Merrill Lynch's famous chart isn't as bad as it looksby
Let me start off by saying that the following isn't meant as a criticism of David Rosenberg, Merrill Lynch & Co.'s chief North American economist. He produces some of the most interesting work of any economist on Wall Street, especially on housing.
That said, I think a chart that Rosenberg or his team put together--which seems to show that housing may soon drag down the stock market--makes things look much scarier than is warranted by the facts.
Here's what Merrill put out. (I reconstructed it from the original data, but it's the same pair of lines.) The chart has been circulating among economists and investment advisers and was specifically mentioned to me last week by two non-Merrill economists, who said it made them very worried about the stock market.
The concept is that the S&P 500 closely follows, with a one-year lag, the ups and downs of the National Association of Home Builders' index of homebuilder sentiment. Since the NAHB index has plunged over the past year, then if history repeats itself the S&P 500 will plunge over the coming year. Seems reasonable, right?
Not so fast. For an article I wrote in the current issue of BusinessWeek, I traced the history of those two series back farther, to when the homebuilder index began in 1985. And as you can see below, the S&P 500 trended steadily upward throughout the period despite big swings in the homebuilder index. The tight correlation isn't there at all. Technically speaking, there's actually a small negative correlation, meaning a slight tendency for the lines to move in opposite directions.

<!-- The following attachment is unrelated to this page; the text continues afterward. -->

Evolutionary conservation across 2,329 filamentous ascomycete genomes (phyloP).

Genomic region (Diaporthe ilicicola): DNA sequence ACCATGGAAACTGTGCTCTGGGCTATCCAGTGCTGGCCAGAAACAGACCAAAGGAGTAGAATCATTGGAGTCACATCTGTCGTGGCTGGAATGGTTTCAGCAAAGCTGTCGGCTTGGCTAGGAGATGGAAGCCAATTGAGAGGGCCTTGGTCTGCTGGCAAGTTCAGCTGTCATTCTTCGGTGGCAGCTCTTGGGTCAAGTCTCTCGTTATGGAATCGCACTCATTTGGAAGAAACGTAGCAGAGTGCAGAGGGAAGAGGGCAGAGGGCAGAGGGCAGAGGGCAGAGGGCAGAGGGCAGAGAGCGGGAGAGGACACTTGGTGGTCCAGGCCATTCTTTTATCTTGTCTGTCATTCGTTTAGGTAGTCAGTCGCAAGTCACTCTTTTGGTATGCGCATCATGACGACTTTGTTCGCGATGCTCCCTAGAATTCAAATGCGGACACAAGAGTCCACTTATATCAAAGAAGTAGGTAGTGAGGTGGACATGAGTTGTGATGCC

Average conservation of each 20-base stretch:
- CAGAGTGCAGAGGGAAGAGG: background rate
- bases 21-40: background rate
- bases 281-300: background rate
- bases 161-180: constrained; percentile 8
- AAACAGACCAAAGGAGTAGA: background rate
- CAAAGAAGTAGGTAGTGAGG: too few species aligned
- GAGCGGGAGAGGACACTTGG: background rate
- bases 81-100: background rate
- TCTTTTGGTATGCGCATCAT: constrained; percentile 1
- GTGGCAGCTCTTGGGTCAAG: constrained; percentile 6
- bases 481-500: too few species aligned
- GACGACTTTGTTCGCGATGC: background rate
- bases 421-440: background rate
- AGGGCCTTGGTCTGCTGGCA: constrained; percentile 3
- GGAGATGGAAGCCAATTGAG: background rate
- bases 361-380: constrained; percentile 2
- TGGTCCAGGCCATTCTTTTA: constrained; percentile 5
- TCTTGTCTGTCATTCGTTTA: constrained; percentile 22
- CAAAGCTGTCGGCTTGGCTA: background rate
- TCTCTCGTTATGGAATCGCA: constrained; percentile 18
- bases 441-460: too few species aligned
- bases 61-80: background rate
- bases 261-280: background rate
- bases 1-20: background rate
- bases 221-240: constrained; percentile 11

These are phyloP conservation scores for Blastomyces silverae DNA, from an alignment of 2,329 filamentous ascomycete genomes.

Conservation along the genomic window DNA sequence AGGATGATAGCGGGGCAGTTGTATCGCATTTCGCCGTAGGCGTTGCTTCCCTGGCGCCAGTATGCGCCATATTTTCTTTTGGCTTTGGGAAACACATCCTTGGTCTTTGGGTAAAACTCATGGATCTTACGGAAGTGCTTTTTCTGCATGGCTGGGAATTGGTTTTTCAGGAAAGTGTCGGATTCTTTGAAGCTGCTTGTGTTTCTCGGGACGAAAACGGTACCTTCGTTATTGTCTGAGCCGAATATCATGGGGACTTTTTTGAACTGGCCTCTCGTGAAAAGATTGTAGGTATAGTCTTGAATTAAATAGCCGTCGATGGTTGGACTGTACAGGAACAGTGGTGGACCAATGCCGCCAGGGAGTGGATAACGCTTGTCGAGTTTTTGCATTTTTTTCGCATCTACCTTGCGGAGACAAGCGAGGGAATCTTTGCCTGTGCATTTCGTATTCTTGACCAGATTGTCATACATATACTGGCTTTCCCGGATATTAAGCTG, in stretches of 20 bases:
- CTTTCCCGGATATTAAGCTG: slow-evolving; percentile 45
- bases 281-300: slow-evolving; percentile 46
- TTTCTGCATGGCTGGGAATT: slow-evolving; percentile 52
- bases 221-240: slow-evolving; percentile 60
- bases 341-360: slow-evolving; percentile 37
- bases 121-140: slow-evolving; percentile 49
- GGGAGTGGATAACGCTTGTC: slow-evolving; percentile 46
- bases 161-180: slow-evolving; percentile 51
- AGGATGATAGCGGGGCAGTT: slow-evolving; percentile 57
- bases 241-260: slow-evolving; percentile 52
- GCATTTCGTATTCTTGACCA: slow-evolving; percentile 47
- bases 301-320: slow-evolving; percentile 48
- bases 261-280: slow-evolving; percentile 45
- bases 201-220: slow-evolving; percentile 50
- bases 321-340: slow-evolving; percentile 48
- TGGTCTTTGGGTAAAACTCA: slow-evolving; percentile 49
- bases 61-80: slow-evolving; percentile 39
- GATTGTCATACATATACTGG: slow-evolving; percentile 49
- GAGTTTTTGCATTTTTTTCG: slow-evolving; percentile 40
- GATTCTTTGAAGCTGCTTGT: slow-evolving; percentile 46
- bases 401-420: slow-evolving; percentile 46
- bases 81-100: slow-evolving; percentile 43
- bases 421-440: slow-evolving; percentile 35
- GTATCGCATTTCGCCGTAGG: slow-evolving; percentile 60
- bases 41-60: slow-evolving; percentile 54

What explains the difference between the first chart and the second? One difference is that there was a recession in 2001, and the recession helped kill the stock market. In the mid-1990s, homebuilding softened but there was no recession. And with no recession, there was no reason for the stock market to crap out. That implies that if the economy manages to avoid a housing-induced recession this time, the stock market might ride out the turbulence just fine. That's the evidence so far, anyway: The housing market keeps getting worse, and stock investors keep bidding up shares.